What to do in this era of choices in childrearing? How can we parent with the “right” amount of care and intensity to raise well-adjusted kids? I suggest using your own happiness as a guide. The best gift you can give your children is your own well-being.
No matter what your child care and work arrangement, the most important thing you can figure out is how to be satisfied with your life. Kids are remarkably perceptive; they report not wanting more time with their parents but wanting their parents to be less stressed and happier when they are around them.
We know happiness takes many forms. It is also true that parenting can take us to the limits of our patience, energy, and time. You aren’t doing your kids any favors by sacrificing an essential part of your well-being.
However, in an effort to be great parents, many of us are doing just that. Research has found that the most “intense” parenting style has been found to correlate with depression.
The Journal of Child and Family Studies reports on the “mental health outcomes of intensive mothering” and defines intense mothering with high scores on the following 5 components:
• Essentialism: the feeling that mothers more than fathers are the more “necessary and capable” parent.
• Fulfillment: defined by beliefs such as “a parent’s happiness is derived primarily from their children.”
• Stimulation: the mother should always provide the best, most intellectually stimulating activities to help the child’s development.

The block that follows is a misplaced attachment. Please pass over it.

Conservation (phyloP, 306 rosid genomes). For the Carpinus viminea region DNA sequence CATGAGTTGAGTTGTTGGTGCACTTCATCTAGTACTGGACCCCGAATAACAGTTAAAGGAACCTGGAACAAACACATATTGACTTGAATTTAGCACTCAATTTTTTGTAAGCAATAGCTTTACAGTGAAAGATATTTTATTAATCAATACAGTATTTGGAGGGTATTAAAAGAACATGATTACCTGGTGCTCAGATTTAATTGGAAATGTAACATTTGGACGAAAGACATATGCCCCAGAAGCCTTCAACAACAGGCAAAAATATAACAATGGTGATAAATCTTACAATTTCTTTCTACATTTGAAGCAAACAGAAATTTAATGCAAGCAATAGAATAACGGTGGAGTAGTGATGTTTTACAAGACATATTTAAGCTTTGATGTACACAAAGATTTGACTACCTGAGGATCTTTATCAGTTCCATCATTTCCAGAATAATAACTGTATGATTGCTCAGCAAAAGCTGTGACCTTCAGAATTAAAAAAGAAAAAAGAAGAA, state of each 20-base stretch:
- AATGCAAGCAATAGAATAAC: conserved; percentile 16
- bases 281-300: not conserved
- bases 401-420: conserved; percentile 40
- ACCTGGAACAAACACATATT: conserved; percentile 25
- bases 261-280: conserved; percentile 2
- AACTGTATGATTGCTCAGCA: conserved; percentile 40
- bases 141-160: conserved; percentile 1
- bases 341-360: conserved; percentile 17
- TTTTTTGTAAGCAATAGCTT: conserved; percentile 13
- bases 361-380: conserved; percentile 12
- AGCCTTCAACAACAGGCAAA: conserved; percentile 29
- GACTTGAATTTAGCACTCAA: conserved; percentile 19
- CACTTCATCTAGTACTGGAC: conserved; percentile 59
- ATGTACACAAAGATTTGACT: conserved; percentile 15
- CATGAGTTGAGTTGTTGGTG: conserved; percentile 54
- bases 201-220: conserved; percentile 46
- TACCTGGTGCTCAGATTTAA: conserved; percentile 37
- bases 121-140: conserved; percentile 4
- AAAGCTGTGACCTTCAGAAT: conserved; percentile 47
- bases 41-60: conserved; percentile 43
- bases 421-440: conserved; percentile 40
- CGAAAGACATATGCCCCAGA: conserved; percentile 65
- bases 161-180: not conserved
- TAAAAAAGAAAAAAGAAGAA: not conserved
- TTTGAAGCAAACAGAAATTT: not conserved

• Challenging: parenting is just about the most difficult job there is (participants ranked statements like, “It is harder to be a good mother than to be a corporate executive”).
• Child-Centered: kids’ needs and wants should always come before your own.
Moms who were high in “Essentialism” (believing that they were more critical to their kids’ upbringing than their husbands) were more stressed and less satisfied with life. They weren’t more depressed, however, (which could mean that feeling “essential” provides some sort of buffer to depression.)
Moms ranking high on “Child-Centered” (or “baby-led”) view of parenthood had less life-satisfaction, but not more stress or depression. Moms who felt that parenting was akin to running a company (high in “Challenging”) were more depressed, stressed, and less satisfied with life.
So if you’re a parent, and you think that everything you do as a parent matters a LOT, your quality of life goes down. The authors suggest that women “may think that it makes them better mothers, so they are willing to sacrifice their own mental health to enhance their children’s cognitive, social and emotional outcomes. In reality, intensive parenting may have the opposite effect on children from what parents intend.”
To bring this back around to happiness, let’s all focus on our adult selves for a moment. Do you come home refreshed when you’ve gone for a run? Been at the office for a few hours? Out with friends? Watched a movie with your youngest kid? Do these things as much as possible.
If you can’t do what makes you happy right now, you still have a choice: to accept where you are in your life and do your best with the choices you do have. This acceptance is hard work, but it will help you bring your best self to your family. Figure out what you need and how to make it happen. Your kids will remember your smiles, your relaxed attitude, and your full attention. You’ll also teach them that you’re to be respected as a person with many facets, not just “mom” or “dad”. You have a life apart from them just as they have one from you. Everybody wins!